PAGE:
Wednesday, January 16, 2013

Governor Patrick proposes increased funding (in targeted areas) for education

Yesterday, Governor Patrick proposed increased education funding in particular areas. The focus is on early (very early: birth to age 5) childhood ed, middle school learning time, and college costs.
As always, let me first laud the attention to funding in education. This is right and useful.
These also could be some useful areas to target: while I don't focus on college on this blog, the costs of college have gotten outrageous and have made it well beyond reach of families who could benefit. Middle school is a time that I continue to think that we still haven't quite figured out how best to serve; we should be very thoughtful and cautious about time increases, but the attention is useful. Early childhood ed is the time when we can do the most good with smaller resources, and I'm particularly pleased to see us extending that so young, as gaps among children open remarkably early.
This does feel, unfortunately, as though we are once again attempting to solve problems that lie well outside of education by putting more attention on education, however. Lots of children who come to us with what gets termed an "achievement gap" have families that need better access to food, to housing, to health care. Lots of children are never going to attend preschool, even if we have the space--and let me add, they shouldn't have to. Lots of parents could use assistance in how to talk to kids, how to let kids play, so as to have them well prepared for school, but also for life beyond school.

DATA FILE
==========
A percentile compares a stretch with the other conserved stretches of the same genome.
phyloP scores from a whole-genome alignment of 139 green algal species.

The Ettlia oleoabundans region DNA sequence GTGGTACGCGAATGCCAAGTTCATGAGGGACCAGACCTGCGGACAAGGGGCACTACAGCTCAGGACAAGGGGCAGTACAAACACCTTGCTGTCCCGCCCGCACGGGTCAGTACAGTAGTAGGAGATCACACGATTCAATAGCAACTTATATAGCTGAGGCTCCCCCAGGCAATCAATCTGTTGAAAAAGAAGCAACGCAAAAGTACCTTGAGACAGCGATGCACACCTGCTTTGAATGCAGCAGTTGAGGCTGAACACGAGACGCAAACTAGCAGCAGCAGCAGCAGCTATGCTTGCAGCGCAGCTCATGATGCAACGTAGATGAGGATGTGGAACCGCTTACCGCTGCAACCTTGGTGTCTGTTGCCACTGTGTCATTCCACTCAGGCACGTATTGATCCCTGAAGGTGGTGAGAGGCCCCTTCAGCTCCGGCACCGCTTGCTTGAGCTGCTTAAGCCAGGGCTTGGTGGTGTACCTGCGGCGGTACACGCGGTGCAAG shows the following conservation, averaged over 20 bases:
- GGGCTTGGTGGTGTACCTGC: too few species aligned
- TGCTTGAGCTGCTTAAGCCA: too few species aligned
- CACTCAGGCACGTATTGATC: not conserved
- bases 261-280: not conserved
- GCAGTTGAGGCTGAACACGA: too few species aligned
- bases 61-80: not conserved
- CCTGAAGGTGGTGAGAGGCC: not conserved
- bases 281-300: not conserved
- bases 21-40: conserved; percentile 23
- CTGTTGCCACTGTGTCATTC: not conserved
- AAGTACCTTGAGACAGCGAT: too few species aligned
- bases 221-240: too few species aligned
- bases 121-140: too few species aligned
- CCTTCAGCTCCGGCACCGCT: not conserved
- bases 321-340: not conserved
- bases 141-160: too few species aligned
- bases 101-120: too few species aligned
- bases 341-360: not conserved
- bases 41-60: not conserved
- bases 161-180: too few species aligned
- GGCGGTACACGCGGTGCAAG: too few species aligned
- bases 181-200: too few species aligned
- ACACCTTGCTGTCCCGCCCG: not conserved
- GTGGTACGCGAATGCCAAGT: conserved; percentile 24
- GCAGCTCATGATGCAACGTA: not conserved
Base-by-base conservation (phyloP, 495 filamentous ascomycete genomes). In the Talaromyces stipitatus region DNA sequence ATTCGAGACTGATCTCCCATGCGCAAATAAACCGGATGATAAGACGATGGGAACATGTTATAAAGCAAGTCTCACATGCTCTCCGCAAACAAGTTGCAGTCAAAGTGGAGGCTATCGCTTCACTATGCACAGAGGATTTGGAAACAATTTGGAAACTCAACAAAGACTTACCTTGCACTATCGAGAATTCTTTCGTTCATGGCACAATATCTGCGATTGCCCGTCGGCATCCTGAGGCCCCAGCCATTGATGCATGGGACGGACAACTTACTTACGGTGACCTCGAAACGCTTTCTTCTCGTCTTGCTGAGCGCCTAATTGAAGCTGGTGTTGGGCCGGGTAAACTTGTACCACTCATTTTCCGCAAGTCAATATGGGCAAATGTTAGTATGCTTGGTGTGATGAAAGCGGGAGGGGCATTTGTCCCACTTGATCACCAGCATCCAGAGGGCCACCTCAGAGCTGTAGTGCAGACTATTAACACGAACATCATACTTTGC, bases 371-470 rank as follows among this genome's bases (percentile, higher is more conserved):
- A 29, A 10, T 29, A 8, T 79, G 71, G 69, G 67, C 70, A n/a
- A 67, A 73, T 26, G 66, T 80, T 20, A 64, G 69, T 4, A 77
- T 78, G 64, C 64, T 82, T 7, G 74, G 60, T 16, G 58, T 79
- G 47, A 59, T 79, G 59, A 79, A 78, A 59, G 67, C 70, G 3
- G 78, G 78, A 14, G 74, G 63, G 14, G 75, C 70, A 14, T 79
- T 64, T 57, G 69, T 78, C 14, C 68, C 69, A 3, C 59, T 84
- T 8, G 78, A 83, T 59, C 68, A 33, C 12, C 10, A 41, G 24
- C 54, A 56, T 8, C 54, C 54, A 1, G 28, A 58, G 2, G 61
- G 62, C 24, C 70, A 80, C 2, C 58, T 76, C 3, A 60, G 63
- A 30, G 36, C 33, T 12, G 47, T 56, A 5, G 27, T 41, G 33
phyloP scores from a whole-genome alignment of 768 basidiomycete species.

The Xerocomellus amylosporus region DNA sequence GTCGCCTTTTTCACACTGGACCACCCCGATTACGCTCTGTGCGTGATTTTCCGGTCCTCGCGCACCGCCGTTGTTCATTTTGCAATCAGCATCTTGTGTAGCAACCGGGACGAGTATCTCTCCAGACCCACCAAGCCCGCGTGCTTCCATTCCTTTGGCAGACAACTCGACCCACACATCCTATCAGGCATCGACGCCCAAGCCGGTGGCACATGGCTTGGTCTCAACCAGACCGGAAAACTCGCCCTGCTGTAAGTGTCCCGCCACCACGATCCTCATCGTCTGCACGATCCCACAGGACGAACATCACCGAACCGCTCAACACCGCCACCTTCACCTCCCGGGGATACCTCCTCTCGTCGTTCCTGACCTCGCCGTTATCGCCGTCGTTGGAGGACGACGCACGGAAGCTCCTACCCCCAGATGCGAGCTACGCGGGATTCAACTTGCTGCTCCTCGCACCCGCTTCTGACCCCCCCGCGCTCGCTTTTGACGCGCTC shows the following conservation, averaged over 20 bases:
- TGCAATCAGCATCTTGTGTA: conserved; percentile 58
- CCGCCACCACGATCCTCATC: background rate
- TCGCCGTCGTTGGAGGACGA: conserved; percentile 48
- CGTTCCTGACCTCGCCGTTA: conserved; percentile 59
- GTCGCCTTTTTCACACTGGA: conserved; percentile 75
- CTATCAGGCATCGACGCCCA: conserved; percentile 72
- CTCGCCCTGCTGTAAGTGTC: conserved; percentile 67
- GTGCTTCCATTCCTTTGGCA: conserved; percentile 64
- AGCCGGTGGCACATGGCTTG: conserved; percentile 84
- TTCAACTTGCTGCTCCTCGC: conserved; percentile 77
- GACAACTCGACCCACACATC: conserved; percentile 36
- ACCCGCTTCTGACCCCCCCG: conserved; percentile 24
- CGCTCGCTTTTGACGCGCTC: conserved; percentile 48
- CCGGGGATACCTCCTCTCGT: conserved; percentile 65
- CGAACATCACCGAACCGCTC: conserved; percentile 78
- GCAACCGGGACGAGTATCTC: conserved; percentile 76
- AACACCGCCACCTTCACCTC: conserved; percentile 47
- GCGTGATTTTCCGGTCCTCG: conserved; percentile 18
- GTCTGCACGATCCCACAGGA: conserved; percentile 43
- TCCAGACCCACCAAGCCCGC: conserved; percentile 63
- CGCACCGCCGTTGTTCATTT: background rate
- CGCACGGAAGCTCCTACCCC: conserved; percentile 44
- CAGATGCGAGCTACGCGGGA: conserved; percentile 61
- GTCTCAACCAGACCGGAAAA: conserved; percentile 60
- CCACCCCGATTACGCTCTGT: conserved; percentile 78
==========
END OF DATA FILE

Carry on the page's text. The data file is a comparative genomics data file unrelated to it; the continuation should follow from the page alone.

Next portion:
And this early childhood focus is not, I fear, going to do any of that.
The governor also announced yesterday that, while he intends to fully fund Chapter 70, he also: also proposing a nearly $226 million increase in Chapter 70 local aid which will hold every district harmless for aid; keep every district at foundation levels of spending; finish the Chapter 70 equity reforms of 2007; guarantee an increase of $25 per pupil for every district; and increase the assumed cost of the average out-of-district special education placement for school districts.
emphasis mine
In other words, this will continue the inequity that kicked in with the so-called reform of 2007, which was a turning away from the fundamental principle behind the foundation formula: that districts are funded inequitably and that the state's role is to fix that. That doesn't mean that every district gets the same amount. That doesn't mean that every district gets a piece of the pie. That means the districts that need the most help get the most help.

No, Worcester will not see that $25 per pupil. As there is no mention here of charter funding reform, one assumes that we will again get hit by charter schools not being fully funded. And it will be districts that least need the aid that get the increases.

This is not progressive government, and it is not what the foundation formula set out to solve.

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